Greg and Nicole Miller-Hard stood on the balcony under a full moon, clinked glasses, and vowed to move to New Zealand.
They were at a friend's birthday party at a property which captivated them from the moment they saw it.
The substantial cedar lodge was surrounded by lush paddocks and ahead were the blue waters of the harbour with panoramic views of Omokoroa, Matakana Island and Mount Maunganui.
Greg and Nicole never suspected that within a few years they would be able to buy the very property which had moved them so deeply.
Says Nicole: "We agreed to move to New Zealand that very second standing on the balcony looking at the land that would be ours three years later."
The couple had met through photography. Greg, a Kiwi, was a freelance photographer travelling the globe, and Nicole, from England, was running a photo/press agency in Australia but also travelling a lot.
Greg was in Africa and Nicole in Sydney when he suggested they go to his good mate's birthday party, being held at his friend's father-in-law's house.
When the property was put on the market a few years later they were thrilled to be able to buy it and quickly set about transforming it into a sanctuary not only for their young family but for myriad birds and animals.
Nicole says everything they brought to the land was designed to encourage and preserve native wildlife. "You've no idea until you get here how incredible it is," she says.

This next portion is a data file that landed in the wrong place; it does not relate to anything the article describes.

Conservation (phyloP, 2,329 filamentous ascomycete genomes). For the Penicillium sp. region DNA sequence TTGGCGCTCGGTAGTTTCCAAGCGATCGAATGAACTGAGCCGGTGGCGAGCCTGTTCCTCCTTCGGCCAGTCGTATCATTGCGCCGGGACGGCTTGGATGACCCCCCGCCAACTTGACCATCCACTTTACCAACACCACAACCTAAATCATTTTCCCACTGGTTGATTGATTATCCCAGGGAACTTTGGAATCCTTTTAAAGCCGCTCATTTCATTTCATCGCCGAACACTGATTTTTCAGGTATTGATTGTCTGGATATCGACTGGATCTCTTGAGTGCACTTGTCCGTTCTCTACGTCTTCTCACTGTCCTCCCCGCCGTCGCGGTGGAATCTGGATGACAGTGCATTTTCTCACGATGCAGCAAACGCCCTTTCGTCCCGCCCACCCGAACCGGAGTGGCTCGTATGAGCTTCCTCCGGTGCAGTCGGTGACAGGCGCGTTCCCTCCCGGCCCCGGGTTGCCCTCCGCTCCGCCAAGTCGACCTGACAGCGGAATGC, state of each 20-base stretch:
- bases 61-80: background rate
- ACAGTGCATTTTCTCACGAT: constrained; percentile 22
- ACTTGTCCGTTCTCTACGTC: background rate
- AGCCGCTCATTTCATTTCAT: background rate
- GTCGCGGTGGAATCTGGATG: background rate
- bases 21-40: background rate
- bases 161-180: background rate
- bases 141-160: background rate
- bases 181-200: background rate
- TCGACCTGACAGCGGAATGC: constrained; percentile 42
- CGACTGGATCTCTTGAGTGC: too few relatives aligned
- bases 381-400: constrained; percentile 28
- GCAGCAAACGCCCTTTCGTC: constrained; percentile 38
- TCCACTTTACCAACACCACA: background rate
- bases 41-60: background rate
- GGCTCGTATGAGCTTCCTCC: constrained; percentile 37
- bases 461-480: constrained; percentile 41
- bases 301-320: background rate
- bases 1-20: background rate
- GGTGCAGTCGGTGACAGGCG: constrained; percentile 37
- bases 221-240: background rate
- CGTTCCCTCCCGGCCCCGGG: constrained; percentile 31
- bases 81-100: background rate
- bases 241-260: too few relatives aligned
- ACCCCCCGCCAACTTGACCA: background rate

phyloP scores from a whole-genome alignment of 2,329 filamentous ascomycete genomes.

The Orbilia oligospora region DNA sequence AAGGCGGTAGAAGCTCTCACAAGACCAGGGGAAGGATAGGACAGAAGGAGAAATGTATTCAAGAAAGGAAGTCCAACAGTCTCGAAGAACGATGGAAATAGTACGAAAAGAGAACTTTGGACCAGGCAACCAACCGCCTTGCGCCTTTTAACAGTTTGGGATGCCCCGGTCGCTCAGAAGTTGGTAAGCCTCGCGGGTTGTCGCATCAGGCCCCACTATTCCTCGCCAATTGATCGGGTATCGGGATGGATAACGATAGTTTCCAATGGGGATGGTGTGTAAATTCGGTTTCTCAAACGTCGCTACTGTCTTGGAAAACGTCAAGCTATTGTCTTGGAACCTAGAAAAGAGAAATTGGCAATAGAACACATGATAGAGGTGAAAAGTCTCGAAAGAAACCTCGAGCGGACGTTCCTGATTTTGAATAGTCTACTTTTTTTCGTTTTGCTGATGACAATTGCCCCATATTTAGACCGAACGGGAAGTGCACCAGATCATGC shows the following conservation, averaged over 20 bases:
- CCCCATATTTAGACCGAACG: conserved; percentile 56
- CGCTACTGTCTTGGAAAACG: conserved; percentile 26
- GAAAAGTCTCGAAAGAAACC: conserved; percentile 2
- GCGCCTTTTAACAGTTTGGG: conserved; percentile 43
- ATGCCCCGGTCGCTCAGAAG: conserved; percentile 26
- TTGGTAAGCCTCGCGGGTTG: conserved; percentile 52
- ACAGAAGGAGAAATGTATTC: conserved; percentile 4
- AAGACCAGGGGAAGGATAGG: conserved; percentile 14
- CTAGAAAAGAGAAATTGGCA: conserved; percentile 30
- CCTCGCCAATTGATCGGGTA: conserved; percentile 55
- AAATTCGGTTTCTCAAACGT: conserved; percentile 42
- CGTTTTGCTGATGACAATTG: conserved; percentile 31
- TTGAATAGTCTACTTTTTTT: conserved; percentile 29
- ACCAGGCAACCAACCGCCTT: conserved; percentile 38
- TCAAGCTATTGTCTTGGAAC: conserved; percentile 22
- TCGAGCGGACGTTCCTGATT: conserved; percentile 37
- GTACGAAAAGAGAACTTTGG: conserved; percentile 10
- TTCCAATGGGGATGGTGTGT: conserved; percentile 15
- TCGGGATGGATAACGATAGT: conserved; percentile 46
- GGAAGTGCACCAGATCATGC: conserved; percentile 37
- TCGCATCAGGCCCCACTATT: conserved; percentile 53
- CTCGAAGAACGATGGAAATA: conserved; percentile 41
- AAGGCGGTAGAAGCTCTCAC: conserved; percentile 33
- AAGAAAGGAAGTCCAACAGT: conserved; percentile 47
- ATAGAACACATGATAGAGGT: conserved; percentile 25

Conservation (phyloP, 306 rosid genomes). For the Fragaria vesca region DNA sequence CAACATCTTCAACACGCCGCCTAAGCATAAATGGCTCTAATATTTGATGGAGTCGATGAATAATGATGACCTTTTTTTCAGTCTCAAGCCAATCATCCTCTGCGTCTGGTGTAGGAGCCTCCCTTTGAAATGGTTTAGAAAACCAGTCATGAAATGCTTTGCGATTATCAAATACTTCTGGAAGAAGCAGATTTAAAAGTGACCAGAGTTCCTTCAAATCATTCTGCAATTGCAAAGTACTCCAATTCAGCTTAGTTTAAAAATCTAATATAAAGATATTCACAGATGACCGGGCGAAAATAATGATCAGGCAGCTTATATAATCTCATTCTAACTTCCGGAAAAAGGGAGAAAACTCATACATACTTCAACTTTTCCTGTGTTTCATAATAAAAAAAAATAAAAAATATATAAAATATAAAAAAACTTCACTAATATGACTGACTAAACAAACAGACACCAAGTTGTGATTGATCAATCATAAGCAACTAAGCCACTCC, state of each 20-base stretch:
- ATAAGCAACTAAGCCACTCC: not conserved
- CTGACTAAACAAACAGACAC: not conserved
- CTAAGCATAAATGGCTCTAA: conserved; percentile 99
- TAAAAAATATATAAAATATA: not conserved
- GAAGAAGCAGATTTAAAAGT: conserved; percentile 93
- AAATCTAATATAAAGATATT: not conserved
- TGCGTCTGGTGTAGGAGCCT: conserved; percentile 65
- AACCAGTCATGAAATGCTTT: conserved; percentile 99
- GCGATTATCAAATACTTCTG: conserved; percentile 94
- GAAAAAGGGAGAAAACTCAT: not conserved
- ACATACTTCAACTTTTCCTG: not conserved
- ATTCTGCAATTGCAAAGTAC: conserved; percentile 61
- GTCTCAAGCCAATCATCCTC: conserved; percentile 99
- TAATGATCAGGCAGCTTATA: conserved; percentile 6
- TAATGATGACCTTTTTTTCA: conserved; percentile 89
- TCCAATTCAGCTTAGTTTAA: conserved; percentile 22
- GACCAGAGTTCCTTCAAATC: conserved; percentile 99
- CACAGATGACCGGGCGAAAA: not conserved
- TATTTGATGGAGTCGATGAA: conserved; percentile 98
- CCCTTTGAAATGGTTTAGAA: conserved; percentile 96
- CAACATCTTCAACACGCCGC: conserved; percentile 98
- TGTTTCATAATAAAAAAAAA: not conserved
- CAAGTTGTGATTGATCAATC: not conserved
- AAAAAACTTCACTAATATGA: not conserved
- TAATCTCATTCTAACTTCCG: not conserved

She describes a "wonderland" of sunsets and sunrises, storms rolling across the sky, morning and evening choruses of birdsong and jaw-dropping views.
There are also organic gardens and orchards — you could easily be self-sufficient, she says.
Daughters Odette and Francesca, now 16 and 14, learned to paddleboard and windsurf in the safety of the harbour shallows where the family went boating and fishing and sometimes took the horses down to swim.
"We had a lot of rescue horses," says Nicole, who says the property is a nurturing place for animals.
The bird life — from falcons and kaka to moreporks and tuis — saw families of birds returning each year.
Nicole, who is "stupid about animals", ensured every paddock had a shed to give shelter and says the family's pet alpacas used to follow them around and would play in the sprinklers with the girls when they were little.
The lodge itself offers luxury and privacy. It features multi-level decks, picture windows, a new Malazzo kitchen, a roaring log fire in the library and a master suite upstairs with a spa bath and amazing views.
One of the things Nicole will miss the most is the 15-metre infinity swimming pool fed by a pristine thermal bore.
"There is no five-star resort you could go to in the world that could top that pool," she says. "You swim in it and it's like silk and you never have to put a single chemical in it."
The pool was designed by Greg's friend who had the birthday party all those years ago, architect John Melhuish. A weir system distributes the overflow water to irrigate the Trish Waugh-designed garden and pond ecosystem.
There's a spa and steam room as well, and the property even has a separate title offering options for another dwelling. The family has left their "sanctuary of health and wellness" because Greg's work meant he was travelling so often. Nicole says they feel blessed to have lived there.